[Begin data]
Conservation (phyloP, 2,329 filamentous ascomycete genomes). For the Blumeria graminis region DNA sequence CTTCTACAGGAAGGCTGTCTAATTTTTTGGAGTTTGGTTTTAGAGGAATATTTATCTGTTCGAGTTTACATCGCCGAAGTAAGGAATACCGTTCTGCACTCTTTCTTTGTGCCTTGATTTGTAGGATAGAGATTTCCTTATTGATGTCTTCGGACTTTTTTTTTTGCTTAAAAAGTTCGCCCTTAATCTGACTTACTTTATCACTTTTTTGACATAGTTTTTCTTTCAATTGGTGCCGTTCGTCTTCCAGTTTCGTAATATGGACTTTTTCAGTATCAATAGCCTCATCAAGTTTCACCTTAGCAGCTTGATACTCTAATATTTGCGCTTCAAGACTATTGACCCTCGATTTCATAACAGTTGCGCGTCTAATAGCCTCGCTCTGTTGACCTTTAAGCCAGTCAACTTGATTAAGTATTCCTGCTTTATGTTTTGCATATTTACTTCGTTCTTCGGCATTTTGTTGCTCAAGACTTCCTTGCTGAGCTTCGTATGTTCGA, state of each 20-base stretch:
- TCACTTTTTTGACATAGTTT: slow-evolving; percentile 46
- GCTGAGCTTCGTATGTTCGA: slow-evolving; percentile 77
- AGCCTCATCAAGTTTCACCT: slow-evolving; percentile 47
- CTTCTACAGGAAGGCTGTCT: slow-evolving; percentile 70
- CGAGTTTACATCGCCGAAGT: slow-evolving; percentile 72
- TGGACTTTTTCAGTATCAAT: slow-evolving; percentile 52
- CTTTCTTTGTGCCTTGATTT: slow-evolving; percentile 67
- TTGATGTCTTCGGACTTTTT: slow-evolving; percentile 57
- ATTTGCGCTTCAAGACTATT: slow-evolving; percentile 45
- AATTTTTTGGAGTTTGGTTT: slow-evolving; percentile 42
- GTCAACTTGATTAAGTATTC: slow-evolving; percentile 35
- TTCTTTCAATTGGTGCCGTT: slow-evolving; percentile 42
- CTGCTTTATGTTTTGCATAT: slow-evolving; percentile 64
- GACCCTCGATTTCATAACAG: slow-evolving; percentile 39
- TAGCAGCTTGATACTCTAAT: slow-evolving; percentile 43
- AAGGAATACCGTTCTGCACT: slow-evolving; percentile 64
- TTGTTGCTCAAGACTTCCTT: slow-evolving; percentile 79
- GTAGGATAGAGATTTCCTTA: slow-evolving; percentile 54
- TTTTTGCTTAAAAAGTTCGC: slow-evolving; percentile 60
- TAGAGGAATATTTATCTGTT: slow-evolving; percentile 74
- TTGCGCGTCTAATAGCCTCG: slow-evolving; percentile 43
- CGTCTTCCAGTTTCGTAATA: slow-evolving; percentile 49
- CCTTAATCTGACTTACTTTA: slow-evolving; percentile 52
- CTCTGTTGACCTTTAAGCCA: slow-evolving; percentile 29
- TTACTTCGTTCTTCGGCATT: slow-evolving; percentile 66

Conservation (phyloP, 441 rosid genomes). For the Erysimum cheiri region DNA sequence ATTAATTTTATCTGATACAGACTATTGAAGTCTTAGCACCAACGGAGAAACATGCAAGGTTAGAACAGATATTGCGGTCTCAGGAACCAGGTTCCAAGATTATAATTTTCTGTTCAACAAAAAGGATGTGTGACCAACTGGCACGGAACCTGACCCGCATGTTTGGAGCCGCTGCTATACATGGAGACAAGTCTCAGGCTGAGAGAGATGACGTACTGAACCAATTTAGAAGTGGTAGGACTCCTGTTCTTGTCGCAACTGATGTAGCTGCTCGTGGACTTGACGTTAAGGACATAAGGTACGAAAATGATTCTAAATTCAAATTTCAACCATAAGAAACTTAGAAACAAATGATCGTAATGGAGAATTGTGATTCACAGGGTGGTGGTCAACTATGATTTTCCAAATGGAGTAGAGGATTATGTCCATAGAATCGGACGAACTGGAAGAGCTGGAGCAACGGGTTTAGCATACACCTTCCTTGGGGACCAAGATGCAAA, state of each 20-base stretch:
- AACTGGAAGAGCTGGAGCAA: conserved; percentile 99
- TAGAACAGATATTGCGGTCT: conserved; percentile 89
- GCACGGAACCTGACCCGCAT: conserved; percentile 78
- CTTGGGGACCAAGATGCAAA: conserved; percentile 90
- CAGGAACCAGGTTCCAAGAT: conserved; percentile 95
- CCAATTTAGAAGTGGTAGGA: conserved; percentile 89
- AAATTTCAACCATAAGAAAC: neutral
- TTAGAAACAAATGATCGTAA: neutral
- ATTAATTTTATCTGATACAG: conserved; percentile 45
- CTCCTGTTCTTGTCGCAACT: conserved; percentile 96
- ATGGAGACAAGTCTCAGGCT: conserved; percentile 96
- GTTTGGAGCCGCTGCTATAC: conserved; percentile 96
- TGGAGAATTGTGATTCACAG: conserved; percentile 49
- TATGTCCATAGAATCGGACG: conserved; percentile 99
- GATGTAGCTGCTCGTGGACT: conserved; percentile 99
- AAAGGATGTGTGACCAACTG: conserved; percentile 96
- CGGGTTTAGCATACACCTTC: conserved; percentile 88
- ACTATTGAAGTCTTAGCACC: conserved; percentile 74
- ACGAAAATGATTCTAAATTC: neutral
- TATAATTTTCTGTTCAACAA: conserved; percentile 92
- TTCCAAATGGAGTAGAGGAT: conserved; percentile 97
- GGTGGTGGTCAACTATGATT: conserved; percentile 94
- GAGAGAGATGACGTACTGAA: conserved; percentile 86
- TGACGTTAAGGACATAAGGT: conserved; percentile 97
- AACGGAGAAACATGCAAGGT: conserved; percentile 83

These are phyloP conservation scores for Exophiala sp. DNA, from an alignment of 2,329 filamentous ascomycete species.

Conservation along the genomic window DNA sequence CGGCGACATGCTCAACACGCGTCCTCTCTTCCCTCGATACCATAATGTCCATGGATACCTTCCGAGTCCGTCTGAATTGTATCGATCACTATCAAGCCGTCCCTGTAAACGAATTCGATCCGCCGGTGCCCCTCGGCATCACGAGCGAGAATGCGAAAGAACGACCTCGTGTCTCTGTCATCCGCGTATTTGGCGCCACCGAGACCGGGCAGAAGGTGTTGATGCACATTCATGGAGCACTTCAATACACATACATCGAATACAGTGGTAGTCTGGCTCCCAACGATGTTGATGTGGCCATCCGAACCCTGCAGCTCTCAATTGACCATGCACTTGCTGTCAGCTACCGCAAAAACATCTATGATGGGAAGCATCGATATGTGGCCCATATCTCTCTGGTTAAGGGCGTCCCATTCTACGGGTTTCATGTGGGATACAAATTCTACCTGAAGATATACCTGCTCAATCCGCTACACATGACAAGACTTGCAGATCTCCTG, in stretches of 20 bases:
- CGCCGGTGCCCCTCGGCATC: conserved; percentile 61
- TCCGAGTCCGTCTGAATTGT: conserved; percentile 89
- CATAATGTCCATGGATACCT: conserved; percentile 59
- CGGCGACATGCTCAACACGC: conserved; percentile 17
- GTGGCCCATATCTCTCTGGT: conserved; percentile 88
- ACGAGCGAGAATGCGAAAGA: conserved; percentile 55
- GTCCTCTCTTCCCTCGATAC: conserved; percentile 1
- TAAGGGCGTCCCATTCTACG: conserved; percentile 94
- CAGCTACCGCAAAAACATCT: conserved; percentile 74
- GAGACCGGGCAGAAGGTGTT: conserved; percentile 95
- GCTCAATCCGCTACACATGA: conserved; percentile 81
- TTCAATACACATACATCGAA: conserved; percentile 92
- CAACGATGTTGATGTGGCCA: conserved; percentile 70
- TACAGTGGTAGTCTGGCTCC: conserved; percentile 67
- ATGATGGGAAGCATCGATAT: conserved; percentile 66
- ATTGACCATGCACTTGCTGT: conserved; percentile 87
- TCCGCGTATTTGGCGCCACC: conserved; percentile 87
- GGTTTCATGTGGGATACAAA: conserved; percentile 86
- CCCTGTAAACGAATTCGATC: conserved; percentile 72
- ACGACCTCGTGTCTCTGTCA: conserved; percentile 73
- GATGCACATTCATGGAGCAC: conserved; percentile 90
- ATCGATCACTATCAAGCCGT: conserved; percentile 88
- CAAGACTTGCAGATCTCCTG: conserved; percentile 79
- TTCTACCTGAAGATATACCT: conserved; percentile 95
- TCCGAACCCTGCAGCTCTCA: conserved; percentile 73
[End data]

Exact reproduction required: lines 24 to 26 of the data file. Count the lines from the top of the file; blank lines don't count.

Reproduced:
- CCTTAATCTGACTTACTTTA: slow-evolving; percentile 52
- CTCTGTTGACCTTTAAGCCA: slow-evolving; percentile 29
- TTACTTCGTTCTTCGGCATT: slow-evolving; percentile 66